It was a crowded corner of a busy gym, he stood alone. A low-key media workout for a small-hall boxing event, off the back of a year-long injury-enforced absence. Eric Donovan, frustrated but enduring.
There was a small ring in the corner of a crowded public gym. He climbed in and began tapping pads with his trainer, Kenny Egan, as dumbells clank moronically in the background. Afterwards, he greets every journalist, fighter and fan by name.
By the last interview, the restrains loosen and Donovan lets loose.
"I always said some of the best, most memorable moments on live TV have been boxing moments. For people in Ireland, the likes of Barry McGuigan, Steven Collins, Bernard Dunne. Them guys have been given an opportunity on live TV. Give us a chance! We want to showcase our skills, we want to give the nation a lift."
— Balls.ie (@ballsdotie) July 6, 2018
He then quietly cursed, as he contemplated the series of setbacks. A missed Olympics. A complicated rotator cuff injury. A disastrous decline of Irish boxing because of operational matters outside of his control.
It was a seldom slip from his usual refined manner.
Nine months later, last night Eric Donovan's eagerly anticipated opportunity arose. A top-bill fight on terrestrial television at the national stadium. In his way stood Stephan McAfee.
It was a chance he could not let slip. Boxing in the capital has been off the grid for the best part of a decade, it has reignited thanks to the small hall shows he headlined.
He rose to the occasion with a stinging left hook in the fourth round. It reduced the dogged Dubliner to his knees and lifted the stadium to its feet. The smile that lingers over an hour later says it all, everlasting ecstasy.
it's nearly midnight and he's still sitting outside the dressing room with his family by his side, overjoyed at finally fulfilling a lifelong dream.
Brilliant, amazing like. I dreamed about nights like this as a young kid. I never had an opportunity to have a main event like that. Live on TV. I think the last time I was live on TV was one of my senior titles as an amateur. Then the WSB and stuff like that but to have that there, after everything I've been through and come back from, it was amazing for me on a personal and professional level. Family and friends here, it couldn't have better.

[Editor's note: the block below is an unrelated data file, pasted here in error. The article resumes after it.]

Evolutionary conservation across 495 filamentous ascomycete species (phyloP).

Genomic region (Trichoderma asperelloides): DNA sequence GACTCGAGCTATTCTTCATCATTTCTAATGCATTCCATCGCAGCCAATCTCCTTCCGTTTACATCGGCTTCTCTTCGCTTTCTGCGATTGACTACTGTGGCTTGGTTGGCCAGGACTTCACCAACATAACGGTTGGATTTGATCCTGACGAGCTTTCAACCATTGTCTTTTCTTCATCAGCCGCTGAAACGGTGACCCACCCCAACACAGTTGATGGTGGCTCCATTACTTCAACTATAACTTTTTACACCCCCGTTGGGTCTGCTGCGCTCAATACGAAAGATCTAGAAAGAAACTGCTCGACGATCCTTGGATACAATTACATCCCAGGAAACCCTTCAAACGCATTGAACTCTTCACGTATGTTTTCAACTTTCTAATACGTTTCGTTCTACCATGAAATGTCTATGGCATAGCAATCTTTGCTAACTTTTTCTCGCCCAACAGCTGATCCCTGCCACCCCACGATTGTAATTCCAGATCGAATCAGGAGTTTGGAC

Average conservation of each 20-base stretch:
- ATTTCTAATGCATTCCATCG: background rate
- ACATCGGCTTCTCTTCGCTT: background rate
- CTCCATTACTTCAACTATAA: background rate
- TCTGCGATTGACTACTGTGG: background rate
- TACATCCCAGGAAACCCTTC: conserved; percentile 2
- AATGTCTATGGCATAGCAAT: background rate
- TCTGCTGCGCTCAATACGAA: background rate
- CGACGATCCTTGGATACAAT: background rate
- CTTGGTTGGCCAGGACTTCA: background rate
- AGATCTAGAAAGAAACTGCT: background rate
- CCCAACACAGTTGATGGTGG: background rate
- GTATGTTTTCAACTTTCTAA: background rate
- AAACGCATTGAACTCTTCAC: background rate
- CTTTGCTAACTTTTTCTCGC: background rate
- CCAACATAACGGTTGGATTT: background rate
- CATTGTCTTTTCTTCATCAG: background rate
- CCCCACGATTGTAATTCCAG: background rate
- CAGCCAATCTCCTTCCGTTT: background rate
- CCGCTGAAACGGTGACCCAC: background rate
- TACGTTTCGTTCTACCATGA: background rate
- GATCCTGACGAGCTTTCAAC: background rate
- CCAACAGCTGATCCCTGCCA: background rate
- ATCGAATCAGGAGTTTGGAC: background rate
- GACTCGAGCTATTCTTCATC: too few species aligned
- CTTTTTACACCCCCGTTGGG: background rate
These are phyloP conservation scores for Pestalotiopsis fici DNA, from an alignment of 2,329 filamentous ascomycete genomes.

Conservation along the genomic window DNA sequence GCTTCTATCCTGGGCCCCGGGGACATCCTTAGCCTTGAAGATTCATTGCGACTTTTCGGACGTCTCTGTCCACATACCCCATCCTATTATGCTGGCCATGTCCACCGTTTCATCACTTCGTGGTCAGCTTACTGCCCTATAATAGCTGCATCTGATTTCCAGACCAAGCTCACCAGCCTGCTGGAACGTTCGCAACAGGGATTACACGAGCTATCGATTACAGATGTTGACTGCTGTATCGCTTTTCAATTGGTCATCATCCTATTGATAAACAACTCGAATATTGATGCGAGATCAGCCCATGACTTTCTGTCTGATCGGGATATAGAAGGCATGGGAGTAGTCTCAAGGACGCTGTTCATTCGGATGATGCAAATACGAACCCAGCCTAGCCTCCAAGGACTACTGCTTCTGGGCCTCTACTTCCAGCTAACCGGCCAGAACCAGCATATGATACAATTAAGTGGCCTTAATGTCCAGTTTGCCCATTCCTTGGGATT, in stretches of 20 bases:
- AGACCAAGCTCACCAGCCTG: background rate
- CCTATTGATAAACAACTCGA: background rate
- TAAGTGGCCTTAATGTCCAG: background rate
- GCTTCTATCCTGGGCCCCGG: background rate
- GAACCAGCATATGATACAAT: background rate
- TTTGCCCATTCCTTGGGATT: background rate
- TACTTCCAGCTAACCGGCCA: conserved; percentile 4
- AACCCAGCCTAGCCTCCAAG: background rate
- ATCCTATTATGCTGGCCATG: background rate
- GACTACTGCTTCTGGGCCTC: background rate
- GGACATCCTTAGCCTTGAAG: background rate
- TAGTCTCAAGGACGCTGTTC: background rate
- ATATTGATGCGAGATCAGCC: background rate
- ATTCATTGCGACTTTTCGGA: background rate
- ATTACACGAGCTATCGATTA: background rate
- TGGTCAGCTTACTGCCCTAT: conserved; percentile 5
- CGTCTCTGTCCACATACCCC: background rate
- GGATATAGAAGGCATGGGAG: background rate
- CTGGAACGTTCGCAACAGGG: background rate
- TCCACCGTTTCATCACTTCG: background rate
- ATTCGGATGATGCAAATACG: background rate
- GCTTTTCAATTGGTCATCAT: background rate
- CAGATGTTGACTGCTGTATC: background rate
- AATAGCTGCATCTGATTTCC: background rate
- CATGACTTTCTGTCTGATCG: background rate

With former Olympian Kenneth Egan as coach, Donovan was fully prepped to go the full ten rounds. The last ten weeks have been entirely orchestrated around that possibility. Ten weeks of camp, training ten times a week which involved ten sessions of sparring, ten rounds hitting the bag, ten rounds on the track.
Even with an early stoppage secured, there is no doubt that camp will stand to him moving forward.
"This was my best preparation, full stop. Everything clicked, sponsors came on board. Hardings Kitchens came on board to provide me with the food I need every day, 2,500, 3,000 calories every day. Before I didn't really have that, I didn't understand the whole science of it but this fight here we prepared meticulously with that kind of stuff."
Saturday night was one of the most entertaining undercards Irish boxing has witnessed in years. A host of young, talented brawlers went toe-to-toe willing to risk it all.
Donovan's delight at this detail is definite.
"It's back up and running. Irish boxing needed this. Irish boxers needed it. There is a changing of the guard now in Ireland which is good, this will be more regular. I think there will be a fanbase, around the country and in towns."
A hometown fight in Kildare is a possibility, while a European title fight is an ultimate goal. For now, Donovan can rest assured that finally, he has had his night.
It is clear that frustration of yesteryear has been convincingly cast aside, the future looks bright.
I'm ready for whatever. I'll take a little bit of rest now after training so hard. I went to spend some time with Laura and my kids. We're going away in April to Spain to meet some wedding planners. We're getting married next year, so we can't wait for that. It's all good.